Monday, December 5, 2011

Long-Distance Grandparents

Homemade donuts

There are perks to having out-of-town kids.
For one thing, when you visit, you get in on breakfast.


Saturday morning treat.

The women in our family are fabulous cooks,
so we go from house to house and sample their specialties.

"Has anybody noticed you guys are twins?"

Micah's birthday was a perfect reason to drive to Denver. It's so fun to see our kids in their natural habitat! Although we love to have them at our house, at their house they're most comfortable being the people they've become.

I was chatting with Candice this morning while she made a meatloaf (wrapped in bacon!) The kids were upstairs getting ready for church and from the kitchen I could see each one go into their parent's bedroom and come out with Sunday outfits draped on a hanger. "Micah is the ironer," Candice said. "Every Sunday he presses everybody's clothes." This was their family in action, and we saw the details.

There are tons of advantages to having kids in town. I can watch the progression of a loose tooth, go to kindergarten programs and see Halloween costumes in person. We can bring each other soup, pop in to see the Christmas tree and know there's emergency help just a few minutes away.

But there are advantages to having faraway kids, too. Visits are condensed and intense--for a few days we see it all. Not only did we see Lauren's play, we saw her chattering nervously for hours before, and acting like a diva for hours after. Three kids have a piano recital tomorrow night and not only will we see the performance, we've enjoyed practice sessions all weekend. The boys shoveled a neighbor's driveway as a good deed, and were thrilled when she gave them $20. Their dad reminded them that a good deed is its own reward, and they willingly took the money back. These are details we don't see with our in-town kids, although I know they happen in their homes, too. Observing life close-up is compensation for missing out on the day-to-day.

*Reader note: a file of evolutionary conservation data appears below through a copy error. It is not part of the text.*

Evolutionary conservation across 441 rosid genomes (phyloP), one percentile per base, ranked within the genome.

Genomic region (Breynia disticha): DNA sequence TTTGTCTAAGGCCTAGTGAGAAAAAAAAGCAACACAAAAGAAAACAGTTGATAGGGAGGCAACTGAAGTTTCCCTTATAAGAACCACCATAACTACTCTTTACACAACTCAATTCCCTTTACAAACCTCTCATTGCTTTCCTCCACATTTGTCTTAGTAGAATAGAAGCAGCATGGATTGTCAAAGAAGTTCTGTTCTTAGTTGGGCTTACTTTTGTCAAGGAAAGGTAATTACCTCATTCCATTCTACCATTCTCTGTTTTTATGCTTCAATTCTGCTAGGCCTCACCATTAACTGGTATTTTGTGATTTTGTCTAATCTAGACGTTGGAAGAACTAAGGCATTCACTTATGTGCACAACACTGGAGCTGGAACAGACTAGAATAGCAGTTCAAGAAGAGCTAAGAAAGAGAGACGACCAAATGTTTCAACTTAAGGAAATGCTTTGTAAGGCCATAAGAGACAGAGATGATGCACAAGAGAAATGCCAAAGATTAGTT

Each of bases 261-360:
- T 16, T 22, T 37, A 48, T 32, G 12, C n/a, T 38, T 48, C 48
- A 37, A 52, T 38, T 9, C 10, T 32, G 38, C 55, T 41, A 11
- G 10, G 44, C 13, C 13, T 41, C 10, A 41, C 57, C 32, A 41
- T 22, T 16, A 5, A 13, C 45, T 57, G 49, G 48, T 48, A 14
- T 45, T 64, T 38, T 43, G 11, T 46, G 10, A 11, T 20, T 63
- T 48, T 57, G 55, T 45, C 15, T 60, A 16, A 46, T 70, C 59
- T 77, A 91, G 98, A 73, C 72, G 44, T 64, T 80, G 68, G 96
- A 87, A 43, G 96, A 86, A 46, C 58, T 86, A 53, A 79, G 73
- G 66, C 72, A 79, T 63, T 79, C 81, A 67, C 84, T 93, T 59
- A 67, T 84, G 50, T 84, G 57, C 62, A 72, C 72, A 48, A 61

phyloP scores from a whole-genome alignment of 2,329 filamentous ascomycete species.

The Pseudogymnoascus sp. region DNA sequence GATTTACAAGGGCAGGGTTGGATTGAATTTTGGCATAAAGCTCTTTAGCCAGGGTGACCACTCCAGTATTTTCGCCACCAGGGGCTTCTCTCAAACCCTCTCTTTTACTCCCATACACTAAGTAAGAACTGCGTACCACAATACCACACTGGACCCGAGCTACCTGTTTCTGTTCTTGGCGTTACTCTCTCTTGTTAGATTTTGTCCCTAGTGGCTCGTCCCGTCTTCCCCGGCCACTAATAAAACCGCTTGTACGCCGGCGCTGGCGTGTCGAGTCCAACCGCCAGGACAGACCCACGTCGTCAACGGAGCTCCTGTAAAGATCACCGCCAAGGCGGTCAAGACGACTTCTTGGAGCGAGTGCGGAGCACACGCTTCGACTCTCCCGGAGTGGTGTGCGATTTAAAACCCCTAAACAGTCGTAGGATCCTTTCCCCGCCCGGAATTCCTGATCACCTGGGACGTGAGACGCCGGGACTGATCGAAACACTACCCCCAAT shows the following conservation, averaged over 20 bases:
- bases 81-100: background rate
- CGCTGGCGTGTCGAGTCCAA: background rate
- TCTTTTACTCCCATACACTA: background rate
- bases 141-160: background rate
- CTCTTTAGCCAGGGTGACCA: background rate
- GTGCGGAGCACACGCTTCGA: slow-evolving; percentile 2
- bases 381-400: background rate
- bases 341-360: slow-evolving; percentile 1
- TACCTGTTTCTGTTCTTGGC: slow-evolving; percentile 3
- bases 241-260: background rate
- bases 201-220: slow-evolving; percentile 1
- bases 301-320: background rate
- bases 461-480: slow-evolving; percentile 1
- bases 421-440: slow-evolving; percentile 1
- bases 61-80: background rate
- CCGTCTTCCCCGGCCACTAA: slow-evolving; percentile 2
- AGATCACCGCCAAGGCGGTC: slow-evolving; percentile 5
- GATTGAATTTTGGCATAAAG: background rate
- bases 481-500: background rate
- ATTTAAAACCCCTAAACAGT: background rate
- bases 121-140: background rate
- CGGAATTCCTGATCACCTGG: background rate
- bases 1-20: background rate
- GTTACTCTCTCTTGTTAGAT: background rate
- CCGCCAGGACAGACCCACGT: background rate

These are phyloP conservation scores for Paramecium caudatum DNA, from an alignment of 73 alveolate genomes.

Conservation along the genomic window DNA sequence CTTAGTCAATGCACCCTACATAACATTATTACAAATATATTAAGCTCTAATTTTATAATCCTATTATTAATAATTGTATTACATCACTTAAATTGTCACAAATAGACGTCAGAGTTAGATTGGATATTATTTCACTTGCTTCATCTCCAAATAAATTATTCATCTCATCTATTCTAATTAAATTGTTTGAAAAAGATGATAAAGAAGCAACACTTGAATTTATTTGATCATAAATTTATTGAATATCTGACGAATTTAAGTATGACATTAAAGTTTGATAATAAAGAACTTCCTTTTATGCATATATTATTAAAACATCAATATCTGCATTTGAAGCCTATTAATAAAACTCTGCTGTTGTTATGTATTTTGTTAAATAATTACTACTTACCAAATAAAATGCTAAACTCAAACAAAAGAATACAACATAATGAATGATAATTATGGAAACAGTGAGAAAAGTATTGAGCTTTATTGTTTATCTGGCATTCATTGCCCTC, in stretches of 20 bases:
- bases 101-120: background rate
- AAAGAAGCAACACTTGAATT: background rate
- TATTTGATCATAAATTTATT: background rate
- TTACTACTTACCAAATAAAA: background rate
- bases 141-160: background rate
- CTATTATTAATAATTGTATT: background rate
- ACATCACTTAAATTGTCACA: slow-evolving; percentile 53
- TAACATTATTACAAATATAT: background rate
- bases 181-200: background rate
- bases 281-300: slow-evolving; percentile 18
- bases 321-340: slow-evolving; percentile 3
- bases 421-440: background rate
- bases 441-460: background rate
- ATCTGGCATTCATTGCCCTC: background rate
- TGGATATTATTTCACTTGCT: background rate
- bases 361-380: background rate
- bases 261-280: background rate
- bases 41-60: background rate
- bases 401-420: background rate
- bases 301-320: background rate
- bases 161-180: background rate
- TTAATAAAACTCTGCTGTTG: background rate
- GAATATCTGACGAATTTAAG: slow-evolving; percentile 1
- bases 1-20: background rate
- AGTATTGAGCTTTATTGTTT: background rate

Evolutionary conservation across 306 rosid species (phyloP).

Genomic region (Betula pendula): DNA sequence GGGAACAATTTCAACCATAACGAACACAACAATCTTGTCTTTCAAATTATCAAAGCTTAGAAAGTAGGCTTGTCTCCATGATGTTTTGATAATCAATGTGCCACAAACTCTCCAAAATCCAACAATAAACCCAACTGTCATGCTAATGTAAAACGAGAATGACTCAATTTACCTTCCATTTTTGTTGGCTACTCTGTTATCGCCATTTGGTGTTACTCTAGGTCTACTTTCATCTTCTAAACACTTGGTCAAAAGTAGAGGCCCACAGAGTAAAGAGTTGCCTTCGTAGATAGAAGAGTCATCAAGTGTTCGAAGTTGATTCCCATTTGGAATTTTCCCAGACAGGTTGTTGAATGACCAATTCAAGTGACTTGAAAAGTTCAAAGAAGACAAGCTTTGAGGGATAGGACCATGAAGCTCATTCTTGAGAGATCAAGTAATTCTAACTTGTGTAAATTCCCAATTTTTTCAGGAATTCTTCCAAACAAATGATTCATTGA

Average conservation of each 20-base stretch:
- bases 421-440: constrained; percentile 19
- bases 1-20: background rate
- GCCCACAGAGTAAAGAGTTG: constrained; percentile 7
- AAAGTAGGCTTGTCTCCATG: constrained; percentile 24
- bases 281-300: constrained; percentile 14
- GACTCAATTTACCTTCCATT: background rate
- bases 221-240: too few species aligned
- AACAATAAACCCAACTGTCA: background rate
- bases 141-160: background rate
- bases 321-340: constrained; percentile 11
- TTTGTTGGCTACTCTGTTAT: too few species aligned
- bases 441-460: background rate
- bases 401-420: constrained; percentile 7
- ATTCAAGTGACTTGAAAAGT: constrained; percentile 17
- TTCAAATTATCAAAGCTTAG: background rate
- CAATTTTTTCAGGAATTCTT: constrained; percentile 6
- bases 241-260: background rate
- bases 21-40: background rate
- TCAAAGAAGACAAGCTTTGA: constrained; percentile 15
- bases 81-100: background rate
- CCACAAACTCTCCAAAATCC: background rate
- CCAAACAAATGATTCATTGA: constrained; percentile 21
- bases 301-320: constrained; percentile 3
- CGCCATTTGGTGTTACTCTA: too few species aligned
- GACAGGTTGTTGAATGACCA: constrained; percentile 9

The Colorado Cousins Club

Long before our kids grew up we imagined them living far and wide. Dee said we'd sell everything, buy an RV and travel around the country visiting one kid or another. In our old age we realized we prefer indoor to outdoor plumbing, and nobody wants us to live for months at a time in their driveway. So the RV idea was scuttled (grandkids and grandparents are preferable in small doses anyway.) But we're friendly with some faraway places because they've lived there: Minneapolis, Seattle, Yardley PA, Cleveland, Toledo, Denver, San Diego, Boston, St. Louis, Idaho Falls, Fountain Valley CA, and Phoenix.

It's great to be a traveling Oma!

How do you stay close to faraway loved ones?
(Here's an idea.)

Any long-distance Christmas ideas?
(Here's an easy one.)

I've already done all mine. Tell me some of yours!














4 comments:

Chiska said...

This year we sent my folks a book that we have and we plan to read it together on Christmas--over the phone or if the stars align on Skype.

Diane said...

What a great perspective. I never thought of it that way.

mama boss said...

How funny! We had a grandma visiting us in Denver this weekend!
Sometimes it's difficult to live far from family, but it made our visit with grandma so much more exciting, welcome, and wonderful! Sounds like you've had a great visit with your loved ones, too. :)

marta said...

homemade donuts!? meatloaf wrapped in bacon!? candice is a dream cook; merry christmas to you! glad you're enjoying it in denver. i love the pic of dad and miggs in santa red. have a safe trip. hurry home!